New Test May Help Determine Alzheimer's Risk

Early diagnosis is the cornerstone of preventive approaches

A blood test being developed at UCLA that gauges a person's absorption of a key Alzheimer's indicator could help doctors get ahead of the mysterious disease, which can be treated but has no cure.

"Early diagnosis is the cornerstone of preventive approaches to Alzheimer's disease," said Dr. Milan Fiala, lead author of the UCLA study and a researcher at the David Geffen School of Medicine at UCLA and the Veterans Affairs Greater Los Angeles Healthcare System.

"We are pleased that the process we've identified using immune cells to help predict Alzheimer's risk will be further developed by MP Biomedicals."

A certain peptide called amyloid beta is a suspected indicator of Alzheimer's, and the blood test shows how much of the peptide is being absorbed by immune cells in the blood, according to the researchers. If the immune system isn't adequately clearing amyloid beta, it may indicate a risk of developing Alzheimer's risk.

Orange County-based MP Biomedicals LLC has a contract to commercialize the UCLA technology and create a diagnostic blood test for public use to screen for Alzheimer's risk.

"We are excited by the opportunity to forward the UCLA science in creating a cost-effective blood test to screen for Alzheimer's risk that could be used in any hospital or lab," said Milan Panic, the chief executive of MP Biomedicals.

The May issue of the Journal of Neuroimmunology carried an article on the UCLA research.

Researchers took blood samples and isolated monocytes, which from birth act as the immune system's janitors, traveling through the brain and body and gobbling up waste products -- including amyloid beta, according to Fiala.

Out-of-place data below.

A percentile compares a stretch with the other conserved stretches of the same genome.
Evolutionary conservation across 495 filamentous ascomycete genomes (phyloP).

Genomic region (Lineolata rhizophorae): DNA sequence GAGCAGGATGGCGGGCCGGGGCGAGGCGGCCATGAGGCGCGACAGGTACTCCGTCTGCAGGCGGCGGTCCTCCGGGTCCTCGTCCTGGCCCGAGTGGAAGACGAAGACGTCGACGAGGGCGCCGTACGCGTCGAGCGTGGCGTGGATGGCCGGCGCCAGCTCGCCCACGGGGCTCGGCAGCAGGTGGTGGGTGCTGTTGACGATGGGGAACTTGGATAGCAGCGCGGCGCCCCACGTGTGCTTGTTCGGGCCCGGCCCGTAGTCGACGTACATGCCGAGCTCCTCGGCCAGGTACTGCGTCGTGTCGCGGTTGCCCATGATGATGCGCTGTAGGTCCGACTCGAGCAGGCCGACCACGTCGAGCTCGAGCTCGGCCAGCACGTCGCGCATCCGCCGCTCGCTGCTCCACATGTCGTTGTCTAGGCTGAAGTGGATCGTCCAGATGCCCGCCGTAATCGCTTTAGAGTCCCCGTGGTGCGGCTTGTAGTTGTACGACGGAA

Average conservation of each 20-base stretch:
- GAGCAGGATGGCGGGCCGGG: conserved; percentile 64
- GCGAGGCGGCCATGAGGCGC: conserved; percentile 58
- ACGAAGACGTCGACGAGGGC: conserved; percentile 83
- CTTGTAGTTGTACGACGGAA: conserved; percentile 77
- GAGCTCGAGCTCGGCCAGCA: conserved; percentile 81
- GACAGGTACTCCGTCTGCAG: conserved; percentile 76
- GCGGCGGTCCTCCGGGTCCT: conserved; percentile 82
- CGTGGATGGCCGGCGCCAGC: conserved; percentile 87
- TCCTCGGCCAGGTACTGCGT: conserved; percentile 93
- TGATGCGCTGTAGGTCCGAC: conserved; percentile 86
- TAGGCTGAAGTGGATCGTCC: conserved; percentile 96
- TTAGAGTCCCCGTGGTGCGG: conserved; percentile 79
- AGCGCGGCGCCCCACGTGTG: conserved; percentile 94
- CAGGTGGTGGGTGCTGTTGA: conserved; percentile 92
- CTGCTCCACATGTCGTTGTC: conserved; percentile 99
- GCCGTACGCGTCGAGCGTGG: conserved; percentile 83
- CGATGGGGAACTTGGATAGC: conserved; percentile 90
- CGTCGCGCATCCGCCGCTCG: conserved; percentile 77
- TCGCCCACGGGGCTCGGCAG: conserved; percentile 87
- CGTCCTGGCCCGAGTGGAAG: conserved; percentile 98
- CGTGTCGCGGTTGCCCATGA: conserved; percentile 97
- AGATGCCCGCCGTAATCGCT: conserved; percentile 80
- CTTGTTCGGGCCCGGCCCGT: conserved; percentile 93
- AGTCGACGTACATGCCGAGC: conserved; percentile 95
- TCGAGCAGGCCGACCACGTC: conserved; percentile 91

The monocytes were incubated overnight with amyloid beta, which was labeled with a fluorescent marker. Using a laboratory method known as flow cytometry, researchers measured the amount of amyloid beta ingested by the immune cells by assessing how much fluorescence was being emitted from each monocyte cell, Fiala said.

The 18 Alzheimer's disease patients in the study showed the least uptake of amyloid beta; the healthy control group, which consisted of 14 university professors, demonstrated the highest uptake. Researchers then were able to distinguish with adequate specificity the Alzheimer's disease patients.

The results were found to be positive in 94 percent of the Alzheimer's patients, negative in 100 percent of the control group and positive in 60 percent of study participants who suffered from mild cognitive impairment, a condition that increases the risk of developing Alzheimer's, according to Fiala.

"Patients and control subjects were also tracked over time to see if their immune response changed," Fiala said. For example, an Alzheimer's disease patient over time showed declining results, while a university professor continued to demonstrate a high uptake of amyloid beta.
 

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